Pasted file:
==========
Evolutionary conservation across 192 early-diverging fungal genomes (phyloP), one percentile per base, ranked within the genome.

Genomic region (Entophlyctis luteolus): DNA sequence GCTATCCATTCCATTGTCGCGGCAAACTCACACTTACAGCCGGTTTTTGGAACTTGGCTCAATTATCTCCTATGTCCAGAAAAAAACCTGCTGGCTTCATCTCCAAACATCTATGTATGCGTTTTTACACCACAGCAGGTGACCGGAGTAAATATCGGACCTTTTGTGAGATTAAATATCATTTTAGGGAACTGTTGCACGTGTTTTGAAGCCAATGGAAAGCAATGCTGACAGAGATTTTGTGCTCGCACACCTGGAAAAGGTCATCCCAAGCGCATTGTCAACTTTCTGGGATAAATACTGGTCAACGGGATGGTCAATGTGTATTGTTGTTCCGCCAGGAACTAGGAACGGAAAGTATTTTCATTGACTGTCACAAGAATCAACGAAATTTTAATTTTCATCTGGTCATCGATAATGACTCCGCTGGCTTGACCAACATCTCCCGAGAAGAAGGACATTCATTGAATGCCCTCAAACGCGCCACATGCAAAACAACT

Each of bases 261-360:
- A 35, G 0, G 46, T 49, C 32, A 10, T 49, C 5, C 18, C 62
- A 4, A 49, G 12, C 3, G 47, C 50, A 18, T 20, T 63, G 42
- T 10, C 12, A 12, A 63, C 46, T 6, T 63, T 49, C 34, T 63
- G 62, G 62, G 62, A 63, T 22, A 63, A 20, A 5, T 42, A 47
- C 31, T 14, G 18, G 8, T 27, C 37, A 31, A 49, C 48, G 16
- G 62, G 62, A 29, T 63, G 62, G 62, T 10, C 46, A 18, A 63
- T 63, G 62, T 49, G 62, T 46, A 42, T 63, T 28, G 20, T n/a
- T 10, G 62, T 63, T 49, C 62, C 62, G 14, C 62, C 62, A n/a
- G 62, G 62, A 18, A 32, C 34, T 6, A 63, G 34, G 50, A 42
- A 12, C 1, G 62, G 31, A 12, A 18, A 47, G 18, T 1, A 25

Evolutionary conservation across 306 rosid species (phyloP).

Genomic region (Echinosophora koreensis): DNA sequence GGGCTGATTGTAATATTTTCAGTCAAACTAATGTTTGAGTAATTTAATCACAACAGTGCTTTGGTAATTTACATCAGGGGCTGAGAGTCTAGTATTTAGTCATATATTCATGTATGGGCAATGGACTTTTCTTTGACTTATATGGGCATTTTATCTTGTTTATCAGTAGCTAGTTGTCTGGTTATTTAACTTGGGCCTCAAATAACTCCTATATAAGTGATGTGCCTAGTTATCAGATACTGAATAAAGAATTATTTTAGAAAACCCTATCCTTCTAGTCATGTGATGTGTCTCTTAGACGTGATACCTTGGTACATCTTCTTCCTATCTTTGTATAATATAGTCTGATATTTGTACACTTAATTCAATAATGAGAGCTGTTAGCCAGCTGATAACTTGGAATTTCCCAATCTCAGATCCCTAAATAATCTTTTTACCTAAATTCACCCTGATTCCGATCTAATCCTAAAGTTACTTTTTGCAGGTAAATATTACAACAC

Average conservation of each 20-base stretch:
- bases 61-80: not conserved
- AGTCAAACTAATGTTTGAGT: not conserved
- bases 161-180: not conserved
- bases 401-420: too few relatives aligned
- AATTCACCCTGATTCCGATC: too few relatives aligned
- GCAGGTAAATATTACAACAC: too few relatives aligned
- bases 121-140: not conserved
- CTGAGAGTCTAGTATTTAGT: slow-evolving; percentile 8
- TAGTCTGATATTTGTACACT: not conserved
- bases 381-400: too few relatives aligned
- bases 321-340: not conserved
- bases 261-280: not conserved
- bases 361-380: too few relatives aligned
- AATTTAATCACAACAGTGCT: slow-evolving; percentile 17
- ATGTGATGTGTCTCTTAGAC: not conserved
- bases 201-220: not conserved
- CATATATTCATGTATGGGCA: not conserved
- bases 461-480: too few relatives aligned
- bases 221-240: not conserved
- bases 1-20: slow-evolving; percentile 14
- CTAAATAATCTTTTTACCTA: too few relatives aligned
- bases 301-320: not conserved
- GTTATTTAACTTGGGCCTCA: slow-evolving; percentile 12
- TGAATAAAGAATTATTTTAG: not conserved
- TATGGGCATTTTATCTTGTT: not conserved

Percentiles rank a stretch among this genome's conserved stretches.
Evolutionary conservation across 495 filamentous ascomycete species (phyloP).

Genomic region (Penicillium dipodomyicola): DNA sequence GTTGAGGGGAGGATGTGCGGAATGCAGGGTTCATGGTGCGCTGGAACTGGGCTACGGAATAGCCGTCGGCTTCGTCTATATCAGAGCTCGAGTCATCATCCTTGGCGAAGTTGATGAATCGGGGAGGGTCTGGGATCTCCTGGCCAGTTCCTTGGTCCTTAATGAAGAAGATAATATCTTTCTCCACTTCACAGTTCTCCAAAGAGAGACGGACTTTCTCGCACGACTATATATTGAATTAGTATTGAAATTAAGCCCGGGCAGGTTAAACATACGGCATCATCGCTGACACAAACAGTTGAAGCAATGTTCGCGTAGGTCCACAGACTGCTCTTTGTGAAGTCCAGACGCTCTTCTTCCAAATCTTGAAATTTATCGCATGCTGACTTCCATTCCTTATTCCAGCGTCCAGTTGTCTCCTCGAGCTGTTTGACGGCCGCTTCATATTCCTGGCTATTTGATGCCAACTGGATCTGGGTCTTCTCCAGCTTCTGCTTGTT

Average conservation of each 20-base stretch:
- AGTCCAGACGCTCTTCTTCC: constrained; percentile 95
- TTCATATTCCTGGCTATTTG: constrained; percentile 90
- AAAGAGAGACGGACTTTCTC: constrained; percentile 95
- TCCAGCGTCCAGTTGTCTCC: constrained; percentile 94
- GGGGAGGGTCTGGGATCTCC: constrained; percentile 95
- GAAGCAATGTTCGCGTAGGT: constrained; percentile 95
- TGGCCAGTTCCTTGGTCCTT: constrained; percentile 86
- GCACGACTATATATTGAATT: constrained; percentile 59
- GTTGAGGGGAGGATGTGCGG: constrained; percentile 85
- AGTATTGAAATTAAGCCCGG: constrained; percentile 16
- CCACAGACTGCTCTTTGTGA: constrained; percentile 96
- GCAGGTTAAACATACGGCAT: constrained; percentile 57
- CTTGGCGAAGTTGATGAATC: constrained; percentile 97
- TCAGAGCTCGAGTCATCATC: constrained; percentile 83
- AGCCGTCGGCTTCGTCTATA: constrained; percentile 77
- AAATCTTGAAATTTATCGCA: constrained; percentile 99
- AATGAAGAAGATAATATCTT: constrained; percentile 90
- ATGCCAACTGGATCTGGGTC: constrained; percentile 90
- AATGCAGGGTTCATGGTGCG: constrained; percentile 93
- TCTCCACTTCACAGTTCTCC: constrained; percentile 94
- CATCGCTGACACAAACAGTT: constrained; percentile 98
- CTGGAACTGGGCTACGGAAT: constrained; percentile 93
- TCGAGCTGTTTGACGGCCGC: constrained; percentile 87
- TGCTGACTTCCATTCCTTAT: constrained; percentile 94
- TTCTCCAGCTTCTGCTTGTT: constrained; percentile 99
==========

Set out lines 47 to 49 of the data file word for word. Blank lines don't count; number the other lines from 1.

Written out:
- TTCATATTCCTGGCTATTTG: constrained; percentile 90
- AAAGAGAGACGGACTTTCTC: constrained; percentile 95
- TCCAGCGTCCAGTTGTCTCC: constrained; percentile 94